This U.S. Missile Can Kill Any Target on the Planet (In Less Than an Hour)

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The U.S. Navy and U.S. Army are working together to develop and ultimately deploy a hypersonic slider in the early to mid-2020s. The missile, called the Common Hypersonic Glide Body or C-HGB, differs from other planes developed by DARPA or other military branches.
In contrast to other sliding bodies, the C-HGB is more conical than wedge-shaped. The cone shape is considered more conservative compared to wedges that are still under development, although both missiles work in a similar way. Using a missile to achieve the optimal speed and altitude, the glider separates from the missile body and glides at supersonic speed toward a target hundreds or even thousands of miles away.
Although cone designs are a less risky choice from a design standpoint, they are considered less maneuverable and therefore less viable during their final flight phase when maneuvering around or by enemy missile defense.
Test, 1, 2, 3
In March, the Department of Defense announced a successful C-HGB test near Hawaii. The test was based on data collected during an earlier flight test in 2017 and was more demanding than previous tests. The video of the test carried out at night can be seen here.
Regarding the most recent test, the lead designer of the C-HGB program said that during the test “we put an additional load on the system and because of the phenomenal expertise of our first-class team of people it was able to cope with everyone from government, industry and science. "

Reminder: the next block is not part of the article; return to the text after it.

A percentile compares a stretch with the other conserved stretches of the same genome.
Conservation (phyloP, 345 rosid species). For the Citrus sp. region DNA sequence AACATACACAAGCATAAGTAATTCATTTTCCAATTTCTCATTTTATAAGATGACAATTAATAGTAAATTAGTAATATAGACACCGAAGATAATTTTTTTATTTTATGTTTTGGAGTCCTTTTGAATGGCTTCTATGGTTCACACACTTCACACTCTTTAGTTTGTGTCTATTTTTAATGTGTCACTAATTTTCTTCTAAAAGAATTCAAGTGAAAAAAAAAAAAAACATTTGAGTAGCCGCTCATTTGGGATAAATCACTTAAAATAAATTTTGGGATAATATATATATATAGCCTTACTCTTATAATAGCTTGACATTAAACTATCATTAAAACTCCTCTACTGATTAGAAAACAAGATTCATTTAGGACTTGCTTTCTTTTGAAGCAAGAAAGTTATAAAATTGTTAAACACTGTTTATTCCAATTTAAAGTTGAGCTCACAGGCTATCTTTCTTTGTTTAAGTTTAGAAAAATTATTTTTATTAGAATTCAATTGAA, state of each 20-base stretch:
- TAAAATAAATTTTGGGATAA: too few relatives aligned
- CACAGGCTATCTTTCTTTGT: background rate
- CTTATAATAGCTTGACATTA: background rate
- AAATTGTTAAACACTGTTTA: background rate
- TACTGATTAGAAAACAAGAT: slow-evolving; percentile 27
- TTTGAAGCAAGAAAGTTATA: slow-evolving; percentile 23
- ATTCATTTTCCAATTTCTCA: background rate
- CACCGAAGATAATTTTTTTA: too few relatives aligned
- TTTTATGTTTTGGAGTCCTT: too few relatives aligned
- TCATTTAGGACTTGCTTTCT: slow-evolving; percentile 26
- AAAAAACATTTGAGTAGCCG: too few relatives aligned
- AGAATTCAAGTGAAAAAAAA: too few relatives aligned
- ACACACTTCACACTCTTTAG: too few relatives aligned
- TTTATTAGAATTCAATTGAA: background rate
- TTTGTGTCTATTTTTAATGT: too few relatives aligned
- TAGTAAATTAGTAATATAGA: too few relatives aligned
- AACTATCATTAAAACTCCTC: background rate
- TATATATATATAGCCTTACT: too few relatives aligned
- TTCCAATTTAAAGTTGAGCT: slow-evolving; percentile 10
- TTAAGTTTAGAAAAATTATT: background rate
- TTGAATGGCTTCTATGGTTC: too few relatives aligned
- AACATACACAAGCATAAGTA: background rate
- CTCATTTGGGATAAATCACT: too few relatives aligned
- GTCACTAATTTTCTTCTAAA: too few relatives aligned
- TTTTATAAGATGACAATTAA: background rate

While the army plans to connect the C-HGB to rocket launchers on the street, the navy plans to equip several submarines with the hypersonic missile. Virginia-class block V-submarines, some of the Ohio-class guided missile submarines, and the problematic Zumwalt class of guided missile destroyers are said to be on board the C-HGB as soon as they are operational.
The U.S. Air Force was also part of the development program, but retired and opted instead to continue developing its Air-Launched Rapid Response hypersonic weapon.
One of the advantages of a conventionally armed hypersonic missile capability would be to reduce the use of nuclear weapons in the event of a conflict. The preventive capabilities offered by hypersonic velocities could allow high-quality targets to be removed with conventional explosives earlier than would be possible with nuclear intercontinental ballistic missiles, which could potentially reduce the severity of a future nuclear conflict.
Although the C-HGB program is being tested jointly by the army and the navy, it is apparently intended to be used by every service, with "individual weapon systems and launchers that are tailored to launch at sea or land". Stay tuned for more.
Caleb Larson holds a Master of Public Policy from the Willy Brandt School of Public Policy. He lives in Berlin and writes about US and Russian foreign and defense policy, German politics and culture.
Image: Reuters
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